• A seismic reflection survey was made to the south-west, south and east of the Poole Range Structure, Kimberley Division, W.A. as an extension of a previous seismic survey. The results obtained confirm the surface information and show the existence of an anticlinal structure l the axis of which plunges to the east and whose axial plane probably dips to the south. A total thickness of sediments of the order of 20,000 feet is shown. Some slight evidence of deep faulting down to 10,000 feet was recorded, but is not conclusive. Insufficient evidence was obtained to select a site for a test bore, but further seismic work is not recommended at present.

  • Trace Energy Services was contracted by the Australian National Seismic Imaging Resource (ANSIR) to conduct the WA seismic 2004 survey in the eastern & northern Goldfields region of Western Australia. There were 148.59 km of 2D seismic reflection data recorded, 137.54 km over 29 traverses using Litton 315 Paystars and 11.05 km over 5 traverses using a single IVI Minivib as source. All lines were situated within the lease boundaries of gold mining companies, namely, Sons of Gwalia (Tarmoola & Gwalia) (L165), Placer Dome (Kanowna Belle, Wallaby, Granny Smith, Lancefield & Mt Morgans) (L166), Anglo Gold (Sunrise Dam) (L167) and Goldfields (St Ives at Kambalda) (L168), <b>Raw data for this survey are available on request from clientservices@ga.gov.au - Quote eCat# 74865</b>

  • The Bureau of Mineral Resources conducted a seismic reflection survey of a small area near Broome, W.A., during 1954 and 1955. It was part of a general investigation of the Canning Basin and was aimed at determining the distribution of sediments south of the Fenton Fault. The seismic work indicated a sedimentary thickness of at least 6000 feet, and probably as much as 10,000 feet could be expected. It also showed that the subsurface formations are probably folded and faulted.

  • The Officer Basin project was a co-operative project jointly conducted by Geoscience Australia (GA) and the South Australian Department of Mines and Energy (DMESA) as part of the National Geoscience Mapping Accord (NGMA). The goals of the 1993 seismic acquisition in the Officer Basin were to provide a regional network of traverses to develop a cross section and evaluate basin morphology. The acquisition was designed to image the basin fill, with the aim of extending the stratigraphic control in the eastern Officer Basin into the central portion of this basin. The survey comprised five lines totalling 550 km in length. In 2021, Geoscience Australia commissioned reprocessing of these legacy 2D seismic data as part of the Exploring for the Future (EFTF) program, to improve data quality and better image reflective structural features in the region. Velseis Processing Pty Ltd carried out the reprocessing from March to August 2021. GA managed the reprocessing project, undertook quality control of the data processing and archived the processed data. This dataset includes metadata, images and SEGY files for pre-migration stacks, pre-stack time and depth migration stacks, and post-stack migration data. The images and SEGY files are derived from the Velseis final SEGY files. The reprocessed dataset is available for download. <b>Raw data and the Velseis data package for this survey are available on request from clientservices@ga.gov.au - Quote eCat# 74944</b>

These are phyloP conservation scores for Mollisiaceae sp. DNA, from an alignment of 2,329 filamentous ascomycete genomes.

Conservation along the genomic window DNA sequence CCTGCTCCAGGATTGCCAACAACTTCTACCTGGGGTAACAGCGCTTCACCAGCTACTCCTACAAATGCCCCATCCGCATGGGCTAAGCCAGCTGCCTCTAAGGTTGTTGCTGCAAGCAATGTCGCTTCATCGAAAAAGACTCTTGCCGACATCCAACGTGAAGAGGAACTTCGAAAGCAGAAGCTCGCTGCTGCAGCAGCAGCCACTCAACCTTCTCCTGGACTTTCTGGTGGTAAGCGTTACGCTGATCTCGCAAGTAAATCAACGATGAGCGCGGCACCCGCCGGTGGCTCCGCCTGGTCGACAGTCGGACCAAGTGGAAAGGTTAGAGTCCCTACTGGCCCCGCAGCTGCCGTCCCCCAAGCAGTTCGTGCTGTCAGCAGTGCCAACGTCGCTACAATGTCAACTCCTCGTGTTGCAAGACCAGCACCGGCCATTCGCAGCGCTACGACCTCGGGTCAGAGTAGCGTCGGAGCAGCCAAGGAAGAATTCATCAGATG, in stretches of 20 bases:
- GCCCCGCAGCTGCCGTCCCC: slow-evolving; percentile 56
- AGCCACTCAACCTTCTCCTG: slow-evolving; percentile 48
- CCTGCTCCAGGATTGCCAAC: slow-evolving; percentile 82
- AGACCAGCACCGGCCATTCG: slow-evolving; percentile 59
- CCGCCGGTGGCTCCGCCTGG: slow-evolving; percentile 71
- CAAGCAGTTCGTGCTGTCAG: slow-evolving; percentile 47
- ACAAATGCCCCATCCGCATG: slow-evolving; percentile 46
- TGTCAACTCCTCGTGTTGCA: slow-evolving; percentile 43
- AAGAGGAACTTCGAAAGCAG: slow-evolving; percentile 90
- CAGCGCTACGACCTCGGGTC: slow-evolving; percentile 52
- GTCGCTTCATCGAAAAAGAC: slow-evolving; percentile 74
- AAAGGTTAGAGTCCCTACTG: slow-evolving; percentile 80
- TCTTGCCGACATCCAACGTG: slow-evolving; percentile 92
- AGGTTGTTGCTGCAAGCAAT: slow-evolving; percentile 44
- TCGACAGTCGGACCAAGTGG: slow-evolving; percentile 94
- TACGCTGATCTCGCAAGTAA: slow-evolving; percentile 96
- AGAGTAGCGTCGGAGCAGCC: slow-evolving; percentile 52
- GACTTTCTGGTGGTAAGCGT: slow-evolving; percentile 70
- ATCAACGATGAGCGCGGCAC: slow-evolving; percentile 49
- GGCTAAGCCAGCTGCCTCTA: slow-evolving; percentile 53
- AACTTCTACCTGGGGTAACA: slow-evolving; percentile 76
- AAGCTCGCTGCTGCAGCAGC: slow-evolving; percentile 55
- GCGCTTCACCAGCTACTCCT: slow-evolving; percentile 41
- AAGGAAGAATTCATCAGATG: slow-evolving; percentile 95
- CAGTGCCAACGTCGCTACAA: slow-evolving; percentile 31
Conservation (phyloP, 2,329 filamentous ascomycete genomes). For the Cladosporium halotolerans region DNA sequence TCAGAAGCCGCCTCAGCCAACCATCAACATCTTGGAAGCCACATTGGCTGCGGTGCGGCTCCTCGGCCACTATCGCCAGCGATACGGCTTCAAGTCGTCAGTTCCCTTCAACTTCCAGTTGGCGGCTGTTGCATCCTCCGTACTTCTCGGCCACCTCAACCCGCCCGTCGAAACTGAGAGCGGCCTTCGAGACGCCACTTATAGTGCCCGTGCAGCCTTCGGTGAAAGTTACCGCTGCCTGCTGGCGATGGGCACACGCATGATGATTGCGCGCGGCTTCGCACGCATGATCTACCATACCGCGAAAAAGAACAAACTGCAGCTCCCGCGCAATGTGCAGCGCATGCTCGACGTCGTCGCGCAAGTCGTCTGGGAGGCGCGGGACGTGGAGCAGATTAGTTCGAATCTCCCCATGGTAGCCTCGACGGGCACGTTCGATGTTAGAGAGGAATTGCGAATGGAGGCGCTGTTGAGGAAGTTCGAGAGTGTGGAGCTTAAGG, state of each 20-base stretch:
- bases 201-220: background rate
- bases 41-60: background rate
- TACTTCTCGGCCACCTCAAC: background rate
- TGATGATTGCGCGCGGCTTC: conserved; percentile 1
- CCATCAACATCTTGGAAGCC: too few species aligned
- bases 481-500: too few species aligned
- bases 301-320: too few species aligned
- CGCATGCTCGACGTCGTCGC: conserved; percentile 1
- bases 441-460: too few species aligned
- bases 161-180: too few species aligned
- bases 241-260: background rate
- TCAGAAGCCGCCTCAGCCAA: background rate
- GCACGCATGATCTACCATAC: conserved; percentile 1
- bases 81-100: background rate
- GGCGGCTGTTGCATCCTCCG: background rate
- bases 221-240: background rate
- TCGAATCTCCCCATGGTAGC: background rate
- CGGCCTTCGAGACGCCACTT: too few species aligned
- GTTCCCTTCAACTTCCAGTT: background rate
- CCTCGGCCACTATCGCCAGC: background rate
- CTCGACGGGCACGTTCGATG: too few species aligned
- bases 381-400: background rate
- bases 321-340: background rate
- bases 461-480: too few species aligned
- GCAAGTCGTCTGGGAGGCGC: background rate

• On 12th July 1960, a velocity survey of the A.A.O. Pickanjinnie No. 1 bore was made by the Bureau of Mineral Resources. The bore had been drilled to a depth of 5218 ft and was surveyed to the bottom. The average velocities for the Mesozoic rocks and the Timbury Hills Formation are similar to those measured in the Timbury Hill No. 2 bore. However, it seems impossible to correlate individual units within the Mesozoic sequence according to their velocity.

  • Following a month of preliminary experimental seismic work in the latter part.of 1964 the Bureau of Mineral Resources carried out a reconnaissance seismic survey of the southern part of the Georgina Basin, mainly in the Northern Territory, from April to October 1965. In most areas reflections proved very difficult to obtain. A number of different techniques were tried, including various shot andgeophone pattern arrangements, noise testing,collinear offset shooting, airshooting and multiple coverage, but no technique was found which was generally successful in providing useful reflections. The seismic results tended to confirm gravity indications that there is a shelf area between BMR 12 Bore and Tobermory and provided no indications that there are deep Palaeozoic troughs similar to the Toko -Syncline in the survey area.